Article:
Summer Love

I’ve been having a Summer love affair, Donna Summer that is.

While I’ve been doing a lot of vinyl to digital conversion and recording, and setting up my blog where I’m going to look at the work and production of Creed Taylor, I’ve been listening to a lot of jazz. A lot.

Kate scored us 2x tickets for the Donna Summer musical. Overall I thoroughly enjoyed it, but if nothing else, it reminded me how upbeat and joyful true dance music is.

Disco will… never be over. It will always live in our minds and hearts. Something like this, that was this big and this important, and this great, will never die.

Donna Summers story is both fascinating and repeated. Both unique and the same. The musical touched on everything from how she ended up living and working in Germany, not as I expected because her Father was serving in the US Military there; how she got involved with now famed producer Giorgio Moroder; how they made the legendary “Love to Love you baby” track; also her relationships; her problems with the 70’s/80’s male dominated music industry; it also briefly covered her abuse by a Priest, physical abuse by her first husband, and the anti-gay incident, finally the cancer that killed her.

These were all part of her life but don’t overpower the musical. These incidents though, were at the time, I suspect fairly common for women in her position. Pictured below is Donna and Paul Jabara. They’d known each other for a long time, and worked together on great songs. Note though how the caption says, without a hint of remorse, that Paul “locked her in a bathroom” to get Donna to listen to a song. The same incident is also recalled in her autobiography[read online], except she says she was “trapped”.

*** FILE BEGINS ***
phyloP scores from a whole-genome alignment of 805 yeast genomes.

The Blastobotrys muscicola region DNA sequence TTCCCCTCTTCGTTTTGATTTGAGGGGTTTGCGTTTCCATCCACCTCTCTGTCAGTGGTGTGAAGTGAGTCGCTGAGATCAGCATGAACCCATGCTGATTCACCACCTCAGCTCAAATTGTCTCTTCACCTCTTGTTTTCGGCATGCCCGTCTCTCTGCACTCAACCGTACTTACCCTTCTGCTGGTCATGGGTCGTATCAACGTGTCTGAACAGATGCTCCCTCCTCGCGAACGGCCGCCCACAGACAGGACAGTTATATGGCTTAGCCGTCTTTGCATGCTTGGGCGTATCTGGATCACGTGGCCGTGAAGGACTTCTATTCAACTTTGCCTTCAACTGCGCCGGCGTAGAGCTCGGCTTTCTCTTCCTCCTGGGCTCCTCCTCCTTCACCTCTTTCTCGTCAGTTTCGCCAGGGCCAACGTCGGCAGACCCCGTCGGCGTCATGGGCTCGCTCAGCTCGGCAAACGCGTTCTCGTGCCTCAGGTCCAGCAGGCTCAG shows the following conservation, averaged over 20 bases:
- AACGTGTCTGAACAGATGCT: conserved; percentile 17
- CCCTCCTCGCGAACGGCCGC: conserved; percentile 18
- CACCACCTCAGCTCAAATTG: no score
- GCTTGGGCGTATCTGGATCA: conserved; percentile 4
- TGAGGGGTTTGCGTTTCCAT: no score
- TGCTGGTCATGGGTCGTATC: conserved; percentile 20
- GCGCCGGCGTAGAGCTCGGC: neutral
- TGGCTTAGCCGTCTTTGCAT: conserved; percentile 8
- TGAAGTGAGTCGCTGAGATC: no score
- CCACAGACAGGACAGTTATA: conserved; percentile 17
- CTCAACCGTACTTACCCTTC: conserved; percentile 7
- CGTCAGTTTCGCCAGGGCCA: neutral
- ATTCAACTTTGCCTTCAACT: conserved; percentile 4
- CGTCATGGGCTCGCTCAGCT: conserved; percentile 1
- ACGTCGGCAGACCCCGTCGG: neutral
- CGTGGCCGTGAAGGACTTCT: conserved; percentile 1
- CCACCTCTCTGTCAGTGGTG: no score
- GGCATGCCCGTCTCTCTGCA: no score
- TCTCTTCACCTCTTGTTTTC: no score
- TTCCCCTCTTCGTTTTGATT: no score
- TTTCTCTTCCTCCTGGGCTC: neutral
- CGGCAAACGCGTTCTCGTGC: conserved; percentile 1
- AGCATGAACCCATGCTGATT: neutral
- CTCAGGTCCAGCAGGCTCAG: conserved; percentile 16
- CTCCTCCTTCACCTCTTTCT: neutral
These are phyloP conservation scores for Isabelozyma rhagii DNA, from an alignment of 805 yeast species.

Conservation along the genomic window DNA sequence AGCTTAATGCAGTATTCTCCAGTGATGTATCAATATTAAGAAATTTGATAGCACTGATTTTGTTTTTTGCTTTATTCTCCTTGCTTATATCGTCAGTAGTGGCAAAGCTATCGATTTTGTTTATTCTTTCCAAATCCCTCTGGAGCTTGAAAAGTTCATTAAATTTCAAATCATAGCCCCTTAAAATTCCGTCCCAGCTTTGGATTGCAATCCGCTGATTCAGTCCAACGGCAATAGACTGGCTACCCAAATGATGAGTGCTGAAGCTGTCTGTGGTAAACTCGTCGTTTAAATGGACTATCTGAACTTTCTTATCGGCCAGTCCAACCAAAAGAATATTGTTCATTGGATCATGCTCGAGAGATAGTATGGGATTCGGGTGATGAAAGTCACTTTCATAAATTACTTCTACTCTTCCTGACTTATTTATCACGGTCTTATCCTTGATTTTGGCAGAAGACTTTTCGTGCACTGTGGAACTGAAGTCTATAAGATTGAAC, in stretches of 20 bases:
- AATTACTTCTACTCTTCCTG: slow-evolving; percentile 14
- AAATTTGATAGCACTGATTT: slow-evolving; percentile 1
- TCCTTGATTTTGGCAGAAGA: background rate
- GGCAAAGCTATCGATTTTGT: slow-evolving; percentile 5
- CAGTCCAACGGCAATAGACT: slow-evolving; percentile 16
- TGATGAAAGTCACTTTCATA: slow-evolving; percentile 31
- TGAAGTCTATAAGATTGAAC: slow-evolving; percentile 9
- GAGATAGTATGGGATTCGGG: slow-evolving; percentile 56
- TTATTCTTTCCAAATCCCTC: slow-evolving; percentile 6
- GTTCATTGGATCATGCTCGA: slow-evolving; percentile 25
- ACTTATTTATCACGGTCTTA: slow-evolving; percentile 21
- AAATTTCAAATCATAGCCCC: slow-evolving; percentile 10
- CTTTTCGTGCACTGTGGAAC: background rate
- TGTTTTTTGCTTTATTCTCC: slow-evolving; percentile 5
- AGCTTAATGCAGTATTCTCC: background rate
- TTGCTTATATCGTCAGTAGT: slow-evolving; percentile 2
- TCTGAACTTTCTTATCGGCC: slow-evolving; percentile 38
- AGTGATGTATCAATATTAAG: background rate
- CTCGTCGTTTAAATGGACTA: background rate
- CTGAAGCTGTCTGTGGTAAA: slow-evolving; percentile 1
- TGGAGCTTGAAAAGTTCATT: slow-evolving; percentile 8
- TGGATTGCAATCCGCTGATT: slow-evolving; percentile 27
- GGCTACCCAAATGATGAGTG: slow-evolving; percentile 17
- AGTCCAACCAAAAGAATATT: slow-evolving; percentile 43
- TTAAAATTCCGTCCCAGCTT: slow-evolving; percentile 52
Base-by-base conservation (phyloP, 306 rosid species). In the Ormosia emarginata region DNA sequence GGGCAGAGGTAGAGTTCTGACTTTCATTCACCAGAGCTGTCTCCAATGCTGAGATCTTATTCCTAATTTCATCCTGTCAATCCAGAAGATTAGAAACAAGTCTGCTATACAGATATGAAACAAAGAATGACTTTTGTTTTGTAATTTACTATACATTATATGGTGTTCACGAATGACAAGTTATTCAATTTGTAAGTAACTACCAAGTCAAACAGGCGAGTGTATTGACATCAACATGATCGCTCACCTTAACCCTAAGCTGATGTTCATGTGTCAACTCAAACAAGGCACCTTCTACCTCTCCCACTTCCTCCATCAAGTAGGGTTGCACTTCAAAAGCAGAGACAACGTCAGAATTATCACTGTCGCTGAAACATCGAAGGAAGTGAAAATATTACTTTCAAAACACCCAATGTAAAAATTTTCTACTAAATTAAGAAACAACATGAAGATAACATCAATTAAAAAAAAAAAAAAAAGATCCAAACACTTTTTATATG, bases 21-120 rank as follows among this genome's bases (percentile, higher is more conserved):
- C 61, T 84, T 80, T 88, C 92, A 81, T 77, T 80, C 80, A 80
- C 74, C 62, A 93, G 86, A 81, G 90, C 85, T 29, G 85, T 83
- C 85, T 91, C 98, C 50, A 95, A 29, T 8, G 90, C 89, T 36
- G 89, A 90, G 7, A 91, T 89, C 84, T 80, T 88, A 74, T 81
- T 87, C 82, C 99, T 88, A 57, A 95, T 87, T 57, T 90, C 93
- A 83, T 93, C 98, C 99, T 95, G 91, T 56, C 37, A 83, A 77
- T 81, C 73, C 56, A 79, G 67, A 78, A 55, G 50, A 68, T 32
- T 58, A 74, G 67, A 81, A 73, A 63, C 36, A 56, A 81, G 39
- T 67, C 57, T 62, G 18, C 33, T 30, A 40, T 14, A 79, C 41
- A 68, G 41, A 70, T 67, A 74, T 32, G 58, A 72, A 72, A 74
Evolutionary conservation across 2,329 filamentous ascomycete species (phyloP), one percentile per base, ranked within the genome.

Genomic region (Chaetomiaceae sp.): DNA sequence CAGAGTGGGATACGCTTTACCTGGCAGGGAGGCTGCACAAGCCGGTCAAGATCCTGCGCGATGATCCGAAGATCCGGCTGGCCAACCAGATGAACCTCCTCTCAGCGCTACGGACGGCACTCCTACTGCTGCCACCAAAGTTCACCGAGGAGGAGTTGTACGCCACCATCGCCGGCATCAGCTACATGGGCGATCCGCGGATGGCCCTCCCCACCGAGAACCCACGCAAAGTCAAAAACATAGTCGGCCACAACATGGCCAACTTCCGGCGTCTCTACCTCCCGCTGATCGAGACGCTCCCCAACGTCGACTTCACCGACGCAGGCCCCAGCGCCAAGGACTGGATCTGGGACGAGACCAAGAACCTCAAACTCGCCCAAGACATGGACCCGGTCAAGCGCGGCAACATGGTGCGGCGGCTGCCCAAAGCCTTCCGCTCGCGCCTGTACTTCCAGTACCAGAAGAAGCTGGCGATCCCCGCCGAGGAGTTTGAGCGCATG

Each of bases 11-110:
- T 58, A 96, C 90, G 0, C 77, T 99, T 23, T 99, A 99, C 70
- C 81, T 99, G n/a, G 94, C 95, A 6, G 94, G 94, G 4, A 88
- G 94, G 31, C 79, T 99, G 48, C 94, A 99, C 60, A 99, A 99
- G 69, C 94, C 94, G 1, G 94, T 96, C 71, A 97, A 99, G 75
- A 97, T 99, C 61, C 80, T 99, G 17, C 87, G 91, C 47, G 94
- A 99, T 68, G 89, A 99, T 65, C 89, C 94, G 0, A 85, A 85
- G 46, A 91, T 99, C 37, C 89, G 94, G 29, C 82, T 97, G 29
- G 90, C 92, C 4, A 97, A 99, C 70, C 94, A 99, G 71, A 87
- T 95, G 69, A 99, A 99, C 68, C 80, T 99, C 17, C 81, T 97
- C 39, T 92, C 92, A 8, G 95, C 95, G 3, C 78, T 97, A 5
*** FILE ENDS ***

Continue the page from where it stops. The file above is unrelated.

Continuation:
While the musical covered her life and the great music that defined it, and the sets were great and featured some of Donnas abstract paintings, the singers although very good, never quite captured Donna Summers singing style for me. The music was presented out of sequence, but this was to fit the music to the story, which worked. It just wasn’t the chronological view of her recording history, with a story mapped to it I was expecting.

It’s great though, if you can go, do. Either way, enjoy this 17-minute version of MacArthur Park from the Live and More album. It captures both the era, the Donna Summer lyrical range, and the amazing production of Giorgio Moroder.

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